Submissions must include an abstract (of no more than 350 words) with title, your name and institutional affiliation, three key words that describe your proposed paper, and three CME learning objectives (the learning objectives are not considered part of the word count). For suggestions on developing learning objectives, see: No late submissions will be accepted. Over the past two years, the number of abstracts submitted for consideration has increased significantly. The acceptance rate for proposals has decreased accordingly. With this in mind, the Program Committee offers some guidelines for writing a successful abstract. 

BIG PICTURE: Provide an overview of the problem or story that your paper addresses; include the major actors and interests involved as well as the specific dates or historical time frame of your paper.

HISTORICAL/ HISTORIOGRAPHIC CONTEXT: Contextualize your problem or story within the history of medicine and/or scholarly literature..

SOURCES, ANALYSIS, AND PERSPECTIVE EMPLOYED: Discuss the methods your paper employs to address the problem or story.

SUMMARY AND IMPLICATIONS: Present your conclusion or interpretation of the narrative or problem you discuss and state its significance..

KEY WORDS: Include three key words that best describe your paper’s focus.

CME OBJECTIVES: State three Continuing Medical Education (CME) learning objectives for those seeking CME credit. Please note that such credit is vital to many AAHM members.

Note on Panels: Submitted panels that have a clear theme and coherence throughout all the papers have the best chance of being accepted.

Collections of successful abstracts from selected past programs can be found here:

Individuals are not required to be AAHM members at the time of submitting an abstract, but you must register for and be present at the meeting.

Abstracts must be submitted by 27 September 2021. No late submissions will be accepted.

jeudi 26 août 2021

La pratique médico-légale en Angleterre et au Pays de Galles

Medicine and Justice: Medico-Legal Practice in England and Wales, 1700–1914  

Katherine Watson

Publisher ‏ : ‎ Routledge; 1st edition (August 2, 2021)
Language ‏ : ‎ English
Paperback ‏ : ‎ 334 pages
ISBN-13 ‏ : ‎ 978-1032082578 

This monograph makes a major new contribution to the historiography of criminal justice in England and Wales by focusing on the intersection of the history of law and crime with medical history. It does this through the lens provided by one group of historical actors, medical professionals who gave evidence in criminal proceedings. They are the means of illuminating the developing methods and personnel associated with investigating and prosecuting crime in the eighteenth and nineteenth centuries, when two linchpins of modern society, centralised policing and the adversarial criminal trial, emerged and matured. The book is devoted to two central questions: what did medical practitioners contribute to the investigation of serious violent crime in the period 1700 to 1914, and what impact did this have on the process of criminal justice? Drawing on the details of 2,600 cases of infanticide, murder and rape which occurred in central England, Wales and London, the book offers a comparative long-term perspective on medico-legal practice – that is, what doctors actually did when they were faced with a body that had become the object of a criminal investigation. It argues that medico-legal work developed in tandem with and was shaped by the needs of two evolving processes: pre-trial investigative procedures dominated successively by coroners, magistrates and the police; and criminal trials in which lawyers moved from the periphery to the centre of courtroom proceedings. In bringing together for the first time four groups of specialists – doctors, coroners, lawyers and police officers – this study offers a new interpretation of the processes that shaped the modern criminal justice system.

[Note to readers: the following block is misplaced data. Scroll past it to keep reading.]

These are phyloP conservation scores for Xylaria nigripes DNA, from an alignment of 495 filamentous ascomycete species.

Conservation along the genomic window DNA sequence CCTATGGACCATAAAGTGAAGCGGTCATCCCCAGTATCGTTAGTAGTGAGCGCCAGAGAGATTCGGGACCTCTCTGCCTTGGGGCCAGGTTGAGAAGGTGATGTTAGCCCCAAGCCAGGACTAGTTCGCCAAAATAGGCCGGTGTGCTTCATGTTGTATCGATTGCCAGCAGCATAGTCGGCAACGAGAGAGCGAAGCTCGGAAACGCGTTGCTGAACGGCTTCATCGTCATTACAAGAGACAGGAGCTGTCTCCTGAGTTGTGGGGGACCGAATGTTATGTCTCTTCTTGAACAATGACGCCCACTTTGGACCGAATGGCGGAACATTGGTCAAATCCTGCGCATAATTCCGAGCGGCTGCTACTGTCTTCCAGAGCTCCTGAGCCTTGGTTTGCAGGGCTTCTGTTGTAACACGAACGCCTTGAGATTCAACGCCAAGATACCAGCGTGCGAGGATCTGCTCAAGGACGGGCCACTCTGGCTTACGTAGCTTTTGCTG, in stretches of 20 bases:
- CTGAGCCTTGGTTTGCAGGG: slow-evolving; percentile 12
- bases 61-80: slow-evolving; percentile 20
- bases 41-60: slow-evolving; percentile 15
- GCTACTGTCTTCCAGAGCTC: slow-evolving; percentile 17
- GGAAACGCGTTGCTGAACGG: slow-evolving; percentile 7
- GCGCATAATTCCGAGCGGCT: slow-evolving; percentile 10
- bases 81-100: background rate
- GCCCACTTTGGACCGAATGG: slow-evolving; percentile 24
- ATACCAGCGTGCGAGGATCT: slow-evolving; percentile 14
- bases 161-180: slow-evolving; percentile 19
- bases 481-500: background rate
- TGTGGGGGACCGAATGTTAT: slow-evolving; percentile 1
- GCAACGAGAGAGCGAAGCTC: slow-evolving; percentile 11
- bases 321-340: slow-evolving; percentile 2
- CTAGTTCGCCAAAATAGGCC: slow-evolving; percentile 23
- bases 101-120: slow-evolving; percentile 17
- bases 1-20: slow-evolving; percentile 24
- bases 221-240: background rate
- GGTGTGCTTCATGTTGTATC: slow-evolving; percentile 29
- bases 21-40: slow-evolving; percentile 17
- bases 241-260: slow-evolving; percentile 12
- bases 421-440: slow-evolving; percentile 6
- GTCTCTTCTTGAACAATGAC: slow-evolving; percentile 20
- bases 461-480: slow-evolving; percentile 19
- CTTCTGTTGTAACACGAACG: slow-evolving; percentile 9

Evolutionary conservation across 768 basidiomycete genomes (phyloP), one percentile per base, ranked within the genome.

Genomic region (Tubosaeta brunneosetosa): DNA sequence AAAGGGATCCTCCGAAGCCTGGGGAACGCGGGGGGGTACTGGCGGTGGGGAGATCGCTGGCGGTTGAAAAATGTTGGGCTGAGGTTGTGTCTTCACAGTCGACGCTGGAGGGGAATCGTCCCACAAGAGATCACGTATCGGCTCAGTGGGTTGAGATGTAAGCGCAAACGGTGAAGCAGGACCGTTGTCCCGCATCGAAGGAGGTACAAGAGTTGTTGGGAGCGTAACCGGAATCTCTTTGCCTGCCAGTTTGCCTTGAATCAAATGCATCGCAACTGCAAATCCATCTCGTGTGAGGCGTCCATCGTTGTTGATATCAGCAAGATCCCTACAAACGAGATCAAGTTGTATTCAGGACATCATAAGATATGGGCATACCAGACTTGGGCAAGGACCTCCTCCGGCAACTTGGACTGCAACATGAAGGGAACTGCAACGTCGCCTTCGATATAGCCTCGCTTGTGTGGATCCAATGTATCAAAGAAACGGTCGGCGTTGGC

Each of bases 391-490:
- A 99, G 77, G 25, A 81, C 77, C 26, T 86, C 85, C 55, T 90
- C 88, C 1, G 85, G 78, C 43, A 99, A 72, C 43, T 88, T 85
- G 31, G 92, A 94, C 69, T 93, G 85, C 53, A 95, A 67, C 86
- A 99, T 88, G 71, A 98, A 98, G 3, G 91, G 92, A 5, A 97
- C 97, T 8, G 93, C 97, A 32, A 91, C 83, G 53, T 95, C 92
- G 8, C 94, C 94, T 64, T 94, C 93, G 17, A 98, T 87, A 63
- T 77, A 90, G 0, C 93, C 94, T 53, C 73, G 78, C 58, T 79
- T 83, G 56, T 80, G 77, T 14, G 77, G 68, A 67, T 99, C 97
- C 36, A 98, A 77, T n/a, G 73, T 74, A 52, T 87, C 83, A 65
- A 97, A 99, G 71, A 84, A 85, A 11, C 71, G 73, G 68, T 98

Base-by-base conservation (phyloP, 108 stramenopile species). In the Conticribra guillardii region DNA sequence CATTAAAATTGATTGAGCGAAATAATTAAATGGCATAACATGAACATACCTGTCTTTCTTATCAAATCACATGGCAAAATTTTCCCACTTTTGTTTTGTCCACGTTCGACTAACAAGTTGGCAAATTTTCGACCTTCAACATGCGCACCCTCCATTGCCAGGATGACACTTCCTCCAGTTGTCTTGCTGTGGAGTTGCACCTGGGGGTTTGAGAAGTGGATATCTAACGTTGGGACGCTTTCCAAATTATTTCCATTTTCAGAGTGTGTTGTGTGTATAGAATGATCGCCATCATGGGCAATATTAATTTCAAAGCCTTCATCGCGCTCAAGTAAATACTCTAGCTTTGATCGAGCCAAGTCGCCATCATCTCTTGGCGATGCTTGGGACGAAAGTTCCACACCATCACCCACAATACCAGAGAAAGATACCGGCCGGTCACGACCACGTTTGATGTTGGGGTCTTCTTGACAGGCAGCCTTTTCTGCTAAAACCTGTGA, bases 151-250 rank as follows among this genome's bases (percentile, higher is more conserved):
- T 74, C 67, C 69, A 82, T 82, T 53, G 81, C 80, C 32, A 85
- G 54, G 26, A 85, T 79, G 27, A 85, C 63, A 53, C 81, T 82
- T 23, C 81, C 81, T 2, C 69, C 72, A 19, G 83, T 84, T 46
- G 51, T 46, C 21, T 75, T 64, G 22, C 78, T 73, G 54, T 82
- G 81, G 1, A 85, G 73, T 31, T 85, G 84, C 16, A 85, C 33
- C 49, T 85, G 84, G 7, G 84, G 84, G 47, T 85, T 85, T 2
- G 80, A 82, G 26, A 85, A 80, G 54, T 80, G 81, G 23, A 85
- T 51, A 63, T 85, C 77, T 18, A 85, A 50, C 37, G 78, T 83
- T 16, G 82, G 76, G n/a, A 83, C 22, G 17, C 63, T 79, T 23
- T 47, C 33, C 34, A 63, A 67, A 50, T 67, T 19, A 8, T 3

Les incapacités médiévales

Medievalists with Disabilities Roundtable IMC 2022

Call for papers


After four successful roundtables bringing up issues around disability in Higher Education, we propose another roundtable for IMC 2021.

We invite abstracts for 5 minute talks for the roundtable. We understand disability in the broadest sense, incorporating visible and invisible impairments, chronic illness and mental health, to name but a few.

Topics might include:

· Your own circumstances in a HE institution

· Pinpointing a particular issue that needs addressing

· Highlighting an example of good practice in your own institution

· Issues of intersectionality: how disability might interact with other factors that have an impact on marginalized people e.g. gender, class, sexuality and/or race

You can participate in a roundtable as well as presenting a paper, so please do consider submitting an abstract for this roundtable if you’re already planning to present. You don’t have to identify as disabled to participate, for example if you’d like to share an example of good practice, but priority will be given to disabled scholars.

Please submit a title for your talk as well as a brief summary (no more than 150 words) to Alex Lee ( by 27 September 2021.

We are also seeking a chair for the session, so please let me know if you’d like that role.

You can watch the first year’s roundtable here:

You can watch last year’s video here:

And find the transcript here:

mercredi 25 août 2021

Les histoires globales du cannabis

Cannabis: Global Histories

Lucas Richert & Jim Mills (Editors)